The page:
That’s true – I probably will give it a try and see. I’ve just got so out of the habit of playing demos recently (with the exception of puzzle games – which are always a try before buy thing for me). Don’t know why really but I’ve become a lot more reliant on reviews or word of mouth and just tend to buy or not buy now. it’s not something I;ve really thought of until now – I guess it must just be because often demos these days are either too short or because i’ve played some shitty demos for fantastic games (see the original Darwinia demo).

  17. Wounder says:

    Please, for your own sanity, make unique saves often. Every 30 minutes of play time, save to a new file.

    I’d explain why, but then I’d get bitter about how I’m likely to never see the end of the game after losing three hours of time to bugged quest. A “can’t continue without solving” quest. Wait, now I’m bitter. Dangit.

    Actually, instead of an arbitrary 30 minutes, make it the maximum amount of time before you’ll lose interest if forced to replay.

    • Alec Meer says:

      It’s worth stating (and I will in one of the posts at some point) that I’m not taking any advice from anyone who’s already played the game, not matter how dire the warning. If I encounter some howling great problem, either in terms of a bug or some content I should have seen but somehow missed, I want to be able to report it here. This isn’t about me having the perfect Risen experience, but about showing what the Risen experience is.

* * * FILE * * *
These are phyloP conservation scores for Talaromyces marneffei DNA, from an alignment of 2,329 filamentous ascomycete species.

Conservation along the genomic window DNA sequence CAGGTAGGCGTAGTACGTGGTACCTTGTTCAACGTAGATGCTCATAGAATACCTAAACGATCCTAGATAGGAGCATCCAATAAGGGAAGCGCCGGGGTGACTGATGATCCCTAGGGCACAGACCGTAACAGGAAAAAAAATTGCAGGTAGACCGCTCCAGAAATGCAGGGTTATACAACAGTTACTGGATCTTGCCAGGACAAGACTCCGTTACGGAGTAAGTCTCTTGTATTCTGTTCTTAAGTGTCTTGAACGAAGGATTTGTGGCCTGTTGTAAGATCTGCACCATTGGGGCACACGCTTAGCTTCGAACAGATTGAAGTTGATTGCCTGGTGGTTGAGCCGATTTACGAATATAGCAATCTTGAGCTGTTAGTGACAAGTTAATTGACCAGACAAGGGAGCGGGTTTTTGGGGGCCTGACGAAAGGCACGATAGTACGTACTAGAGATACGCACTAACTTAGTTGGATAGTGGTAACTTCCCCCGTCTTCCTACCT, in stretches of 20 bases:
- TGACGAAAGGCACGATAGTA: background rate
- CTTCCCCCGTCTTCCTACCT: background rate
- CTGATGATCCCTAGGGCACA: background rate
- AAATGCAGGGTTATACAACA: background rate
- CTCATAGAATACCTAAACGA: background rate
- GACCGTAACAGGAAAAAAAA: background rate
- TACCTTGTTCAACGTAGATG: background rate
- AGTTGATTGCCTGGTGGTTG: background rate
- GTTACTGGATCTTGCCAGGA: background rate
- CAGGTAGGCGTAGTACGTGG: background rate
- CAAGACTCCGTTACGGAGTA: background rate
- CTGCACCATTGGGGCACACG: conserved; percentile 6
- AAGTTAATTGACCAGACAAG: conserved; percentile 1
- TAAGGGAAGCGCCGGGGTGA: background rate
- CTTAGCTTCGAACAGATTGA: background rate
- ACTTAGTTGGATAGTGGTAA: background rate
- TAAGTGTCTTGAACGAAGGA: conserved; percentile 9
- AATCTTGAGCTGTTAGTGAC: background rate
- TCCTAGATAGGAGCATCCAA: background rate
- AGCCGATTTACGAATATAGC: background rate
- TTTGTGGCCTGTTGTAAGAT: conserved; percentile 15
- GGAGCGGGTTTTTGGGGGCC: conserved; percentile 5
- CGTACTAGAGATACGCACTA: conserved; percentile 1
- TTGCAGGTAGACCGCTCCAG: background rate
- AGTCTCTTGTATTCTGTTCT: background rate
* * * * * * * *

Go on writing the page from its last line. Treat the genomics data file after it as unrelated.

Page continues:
• Wounder says:

      Then how about we read that “for your sanity” as the generic “your”, not specifically meant for Mr. Meer?

      It’s been fairly good about bugged quests and such, but this one caught me at a bad moment when things seemed to be thundering up to a gripping conclusion. And that’s not sarcasm, which is atypical of me.

    • Klaus says:

      I think he was making a general point, not necessarily chiding you.

    • Schadenfreude says:

      Seem to be bugged on a quest in Chapter 3 myself :( Far as I can tell from my questlog and internet scouting I’ve done everything I need to but someone who’s supposed to talk to me refuses to talk to me.

      This is a bummer.

      Might be able to save the day with console commands… hopefully.

  18. Wounder says:

    While I’m at it, if you haven’t yet started, but do plan on buying the game, you might benefit from creating a unique save after getting the beach bunny to safety. Life altering decisions start soon thereafter and if you find yourself wanting to replay as a mage, it might be nice to skip having to repeat all that.

  19. Helm says: